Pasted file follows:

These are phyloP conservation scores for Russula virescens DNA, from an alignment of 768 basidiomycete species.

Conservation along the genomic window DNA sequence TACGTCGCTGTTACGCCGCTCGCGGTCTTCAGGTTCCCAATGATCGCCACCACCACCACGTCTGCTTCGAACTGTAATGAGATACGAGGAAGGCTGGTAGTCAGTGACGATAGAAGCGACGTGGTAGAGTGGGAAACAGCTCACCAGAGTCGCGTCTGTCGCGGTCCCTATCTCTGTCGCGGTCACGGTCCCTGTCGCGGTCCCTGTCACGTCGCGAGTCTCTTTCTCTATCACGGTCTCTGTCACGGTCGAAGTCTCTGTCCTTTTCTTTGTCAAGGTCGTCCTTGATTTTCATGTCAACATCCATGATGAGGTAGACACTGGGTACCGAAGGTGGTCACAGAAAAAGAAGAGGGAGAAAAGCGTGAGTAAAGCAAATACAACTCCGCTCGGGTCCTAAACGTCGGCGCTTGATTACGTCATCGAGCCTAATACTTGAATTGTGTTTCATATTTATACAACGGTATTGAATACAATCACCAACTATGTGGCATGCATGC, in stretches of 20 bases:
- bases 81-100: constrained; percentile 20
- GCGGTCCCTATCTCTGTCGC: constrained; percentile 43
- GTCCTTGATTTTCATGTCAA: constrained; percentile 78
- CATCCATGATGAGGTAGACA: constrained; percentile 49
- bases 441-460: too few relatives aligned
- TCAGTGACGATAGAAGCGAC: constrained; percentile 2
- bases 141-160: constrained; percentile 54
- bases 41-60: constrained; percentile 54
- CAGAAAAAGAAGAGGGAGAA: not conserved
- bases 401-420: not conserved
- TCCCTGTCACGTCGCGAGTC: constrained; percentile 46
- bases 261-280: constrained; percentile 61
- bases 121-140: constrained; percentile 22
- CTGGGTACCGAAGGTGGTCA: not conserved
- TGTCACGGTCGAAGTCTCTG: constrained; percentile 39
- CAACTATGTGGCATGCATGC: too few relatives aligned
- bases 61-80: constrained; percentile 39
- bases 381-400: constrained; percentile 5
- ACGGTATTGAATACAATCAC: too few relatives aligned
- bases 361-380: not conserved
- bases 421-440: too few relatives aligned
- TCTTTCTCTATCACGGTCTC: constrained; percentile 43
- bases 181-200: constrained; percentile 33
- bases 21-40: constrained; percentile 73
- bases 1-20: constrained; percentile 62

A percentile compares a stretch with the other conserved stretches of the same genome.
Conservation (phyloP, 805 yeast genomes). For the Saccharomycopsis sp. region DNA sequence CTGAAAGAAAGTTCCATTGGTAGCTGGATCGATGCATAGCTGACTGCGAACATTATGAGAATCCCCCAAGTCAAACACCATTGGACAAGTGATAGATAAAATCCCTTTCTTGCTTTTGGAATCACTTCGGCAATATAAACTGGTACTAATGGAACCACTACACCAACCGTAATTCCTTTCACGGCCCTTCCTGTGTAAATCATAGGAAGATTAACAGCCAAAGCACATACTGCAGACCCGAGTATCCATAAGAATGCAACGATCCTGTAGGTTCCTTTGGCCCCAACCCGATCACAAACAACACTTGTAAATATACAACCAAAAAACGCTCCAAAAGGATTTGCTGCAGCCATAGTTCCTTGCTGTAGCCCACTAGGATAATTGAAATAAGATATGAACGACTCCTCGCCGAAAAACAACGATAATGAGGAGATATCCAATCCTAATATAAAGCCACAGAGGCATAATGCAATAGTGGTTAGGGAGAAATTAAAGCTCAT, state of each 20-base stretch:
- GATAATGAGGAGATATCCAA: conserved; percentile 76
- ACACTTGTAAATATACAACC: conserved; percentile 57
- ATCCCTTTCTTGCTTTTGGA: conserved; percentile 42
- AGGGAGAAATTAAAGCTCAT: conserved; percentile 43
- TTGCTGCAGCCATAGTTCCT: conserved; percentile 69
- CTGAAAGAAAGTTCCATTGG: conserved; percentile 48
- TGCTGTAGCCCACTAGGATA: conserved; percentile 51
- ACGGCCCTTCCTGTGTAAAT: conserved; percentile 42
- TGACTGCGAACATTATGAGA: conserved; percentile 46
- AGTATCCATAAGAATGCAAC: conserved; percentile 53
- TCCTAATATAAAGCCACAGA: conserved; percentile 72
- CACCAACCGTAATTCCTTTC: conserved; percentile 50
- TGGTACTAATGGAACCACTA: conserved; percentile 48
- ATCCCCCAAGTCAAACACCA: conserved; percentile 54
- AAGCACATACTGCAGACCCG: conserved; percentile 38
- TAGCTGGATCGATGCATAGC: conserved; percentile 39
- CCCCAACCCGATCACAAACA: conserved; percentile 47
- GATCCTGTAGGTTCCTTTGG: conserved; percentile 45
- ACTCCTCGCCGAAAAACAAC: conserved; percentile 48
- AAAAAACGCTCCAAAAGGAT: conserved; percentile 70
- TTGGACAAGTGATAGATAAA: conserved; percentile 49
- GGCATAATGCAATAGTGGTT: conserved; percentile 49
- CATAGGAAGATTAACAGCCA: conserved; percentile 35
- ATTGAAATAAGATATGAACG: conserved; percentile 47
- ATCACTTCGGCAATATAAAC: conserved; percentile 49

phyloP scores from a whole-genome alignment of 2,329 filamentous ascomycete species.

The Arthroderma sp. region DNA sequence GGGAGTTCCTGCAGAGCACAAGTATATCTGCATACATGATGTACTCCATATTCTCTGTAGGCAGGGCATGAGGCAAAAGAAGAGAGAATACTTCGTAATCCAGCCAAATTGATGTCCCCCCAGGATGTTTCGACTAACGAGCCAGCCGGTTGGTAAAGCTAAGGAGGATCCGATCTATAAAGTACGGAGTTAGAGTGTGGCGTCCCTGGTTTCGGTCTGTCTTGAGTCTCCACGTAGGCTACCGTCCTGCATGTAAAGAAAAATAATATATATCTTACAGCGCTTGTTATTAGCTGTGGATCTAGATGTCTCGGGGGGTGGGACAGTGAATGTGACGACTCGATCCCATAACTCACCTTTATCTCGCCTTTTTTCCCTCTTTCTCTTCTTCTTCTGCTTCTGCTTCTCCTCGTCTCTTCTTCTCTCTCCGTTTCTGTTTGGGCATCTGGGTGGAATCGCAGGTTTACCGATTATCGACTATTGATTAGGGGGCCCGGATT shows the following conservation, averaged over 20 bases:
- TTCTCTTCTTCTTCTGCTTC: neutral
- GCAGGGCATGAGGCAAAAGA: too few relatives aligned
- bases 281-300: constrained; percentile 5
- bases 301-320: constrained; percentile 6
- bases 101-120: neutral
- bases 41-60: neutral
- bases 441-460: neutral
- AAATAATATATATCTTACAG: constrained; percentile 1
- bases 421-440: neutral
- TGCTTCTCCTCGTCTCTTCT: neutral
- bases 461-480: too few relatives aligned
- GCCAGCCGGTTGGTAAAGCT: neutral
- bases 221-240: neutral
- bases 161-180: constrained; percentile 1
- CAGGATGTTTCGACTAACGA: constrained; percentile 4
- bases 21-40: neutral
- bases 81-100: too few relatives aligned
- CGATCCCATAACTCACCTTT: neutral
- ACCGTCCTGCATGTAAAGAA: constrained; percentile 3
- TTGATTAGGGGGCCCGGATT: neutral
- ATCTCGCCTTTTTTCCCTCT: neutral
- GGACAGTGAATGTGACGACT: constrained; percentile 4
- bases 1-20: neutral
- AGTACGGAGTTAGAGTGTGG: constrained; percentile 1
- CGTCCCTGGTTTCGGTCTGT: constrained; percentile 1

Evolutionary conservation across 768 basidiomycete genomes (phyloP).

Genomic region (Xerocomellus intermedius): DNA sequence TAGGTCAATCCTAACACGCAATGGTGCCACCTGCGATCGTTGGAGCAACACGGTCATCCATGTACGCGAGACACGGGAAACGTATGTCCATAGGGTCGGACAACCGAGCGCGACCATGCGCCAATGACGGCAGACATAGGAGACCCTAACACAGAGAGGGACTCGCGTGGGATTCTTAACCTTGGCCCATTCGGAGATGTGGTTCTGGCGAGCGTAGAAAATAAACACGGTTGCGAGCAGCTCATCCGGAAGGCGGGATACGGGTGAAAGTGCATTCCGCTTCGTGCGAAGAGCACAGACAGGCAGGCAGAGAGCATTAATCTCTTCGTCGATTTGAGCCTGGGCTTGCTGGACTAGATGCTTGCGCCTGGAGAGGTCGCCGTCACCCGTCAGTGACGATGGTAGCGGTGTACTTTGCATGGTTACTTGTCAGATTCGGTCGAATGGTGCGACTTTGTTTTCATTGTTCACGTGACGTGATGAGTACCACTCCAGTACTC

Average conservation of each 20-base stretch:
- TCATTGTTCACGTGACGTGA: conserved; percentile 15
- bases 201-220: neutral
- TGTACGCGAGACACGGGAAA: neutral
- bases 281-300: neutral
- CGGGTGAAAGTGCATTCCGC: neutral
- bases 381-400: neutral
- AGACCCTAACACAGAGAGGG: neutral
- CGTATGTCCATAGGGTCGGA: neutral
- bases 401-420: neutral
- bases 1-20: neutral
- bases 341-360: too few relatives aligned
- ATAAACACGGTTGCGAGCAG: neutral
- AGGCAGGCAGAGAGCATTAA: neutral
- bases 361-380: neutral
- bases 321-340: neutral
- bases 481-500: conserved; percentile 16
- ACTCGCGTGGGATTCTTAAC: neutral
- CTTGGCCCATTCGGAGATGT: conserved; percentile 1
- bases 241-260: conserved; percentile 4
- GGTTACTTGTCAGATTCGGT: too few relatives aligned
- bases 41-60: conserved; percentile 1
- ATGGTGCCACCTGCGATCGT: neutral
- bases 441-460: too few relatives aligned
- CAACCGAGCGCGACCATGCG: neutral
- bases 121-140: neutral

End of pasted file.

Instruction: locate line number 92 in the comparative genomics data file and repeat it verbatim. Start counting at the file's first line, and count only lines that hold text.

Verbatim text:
- CGTATGTCCATAGGGTCGGA: neutral